Ron Espinola. To some he is, “Mr. Espinola”, but to many he is “Espy”. Thankfully, this is not a full on goodbye to the well loved teacher and mentor Espy as he will still be teaching at Lowry. But it is goodbye to him as a coach.
A little back story on Espinola, he is from the beautiful La Grande, Oregon. In 1997, he moved to Winnemucca and began teaching business and computers. That is what he continues to do at Lowry. In 2003 he become Lowry’s varsity baseball coach. Also, in 1999 he began coaching the Winnemucca Blue Sox which became the Greater Nevada Badgers. In 2013, he became the JV soccer coach.
In his many years as a coach, Espinola had a huge impact on many athletes.
When asked about Espinola, Jacob Barnes, a baseball player, replied with a quote by Jackie Robinson, “A life is not important except in the impact it has on other lives.”
"Being coached by Espy has had a huge impact on my life, not only has he made a better played, but he really taught me how the game is played. He has also helped me with many decisions I've made, not directly but in certain aspects," said baseball player Jayson Smith.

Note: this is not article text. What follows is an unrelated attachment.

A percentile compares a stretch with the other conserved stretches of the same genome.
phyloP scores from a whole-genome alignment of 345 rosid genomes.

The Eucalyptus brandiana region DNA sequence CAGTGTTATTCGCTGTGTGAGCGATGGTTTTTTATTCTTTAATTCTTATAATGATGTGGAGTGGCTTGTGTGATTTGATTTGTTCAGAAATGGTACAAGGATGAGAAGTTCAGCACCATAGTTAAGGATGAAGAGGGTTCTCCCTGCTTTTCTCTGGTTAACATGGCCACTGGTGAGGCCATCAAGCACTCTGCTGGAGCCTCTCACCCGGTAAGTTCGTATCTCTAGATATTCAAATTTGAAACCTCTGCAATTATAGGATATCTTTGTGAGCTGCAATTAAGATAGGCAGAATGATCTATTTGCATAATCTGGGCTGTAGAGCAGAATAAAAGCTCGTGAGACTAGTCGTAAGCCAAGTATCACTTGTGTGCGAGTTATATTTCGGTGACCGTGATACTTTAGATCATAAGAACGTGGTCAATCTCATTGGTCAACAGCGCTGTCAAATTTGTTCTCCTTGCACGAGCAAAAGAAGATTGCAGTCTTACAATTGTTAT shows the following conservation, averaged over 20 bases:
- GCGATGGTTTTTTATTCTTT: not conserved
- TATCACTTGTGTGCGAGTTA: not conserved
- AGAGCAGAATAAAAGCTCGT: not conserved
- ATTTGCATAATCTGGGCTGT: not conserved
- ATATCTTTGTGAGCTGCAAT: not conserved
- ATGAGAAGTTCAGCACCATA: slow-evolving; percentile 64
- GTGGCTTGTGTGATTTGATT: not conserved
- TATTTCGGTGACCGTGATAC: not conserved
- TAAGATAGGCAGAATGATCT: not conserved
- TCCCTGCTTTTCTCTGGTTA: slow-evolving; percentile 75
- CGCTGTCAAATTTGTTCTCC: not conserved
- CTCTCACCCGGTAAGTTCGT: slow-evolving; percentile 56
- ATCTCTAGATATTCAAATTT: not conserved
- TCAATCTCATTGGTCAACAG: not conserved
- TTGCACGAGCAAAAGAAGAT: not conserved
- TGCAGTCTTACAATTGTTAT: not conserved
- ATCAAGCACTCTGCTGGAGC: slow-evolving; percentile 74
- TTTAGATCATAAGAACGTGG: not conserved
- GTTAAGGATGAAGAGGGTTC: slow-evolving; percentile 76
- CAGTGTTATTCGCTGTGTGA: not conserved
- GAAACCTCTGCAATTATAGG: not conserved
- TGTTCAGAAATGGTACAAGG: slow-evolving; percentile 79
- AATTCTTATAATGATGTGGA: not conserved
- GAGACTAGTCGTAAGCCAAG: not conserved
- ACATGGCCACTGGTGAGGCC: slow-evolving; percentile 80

Besides the skills of sports Espinola also taught his athletes skills of life.
“He's played a big part because he was my coach for about five years and he taught me to not just work hard on the field but also in the classroom. He also taught me that the effort put in something is worth more than the win or the outcome and that has helped me stay positive on things that I don't do so well in as long as I know I put in all the effort that I possibly could,” said Ariel Gonzalez, a Lowry soccer player.
Espinola will be greatly missed as a coach.
“Having watched Espy coach for as long as I can remember, I've never seen anyone have such a passion for something as Espy does for coaching both baseball and soccer. Up until his last day coaching, and maybe even after that, he was always looking for ways to to improve himself as a coach. Over the years, he's done a great job coaching baseball and soccer and helping players become better players and better people,” said Nico Espinola, a soccer and baseball player.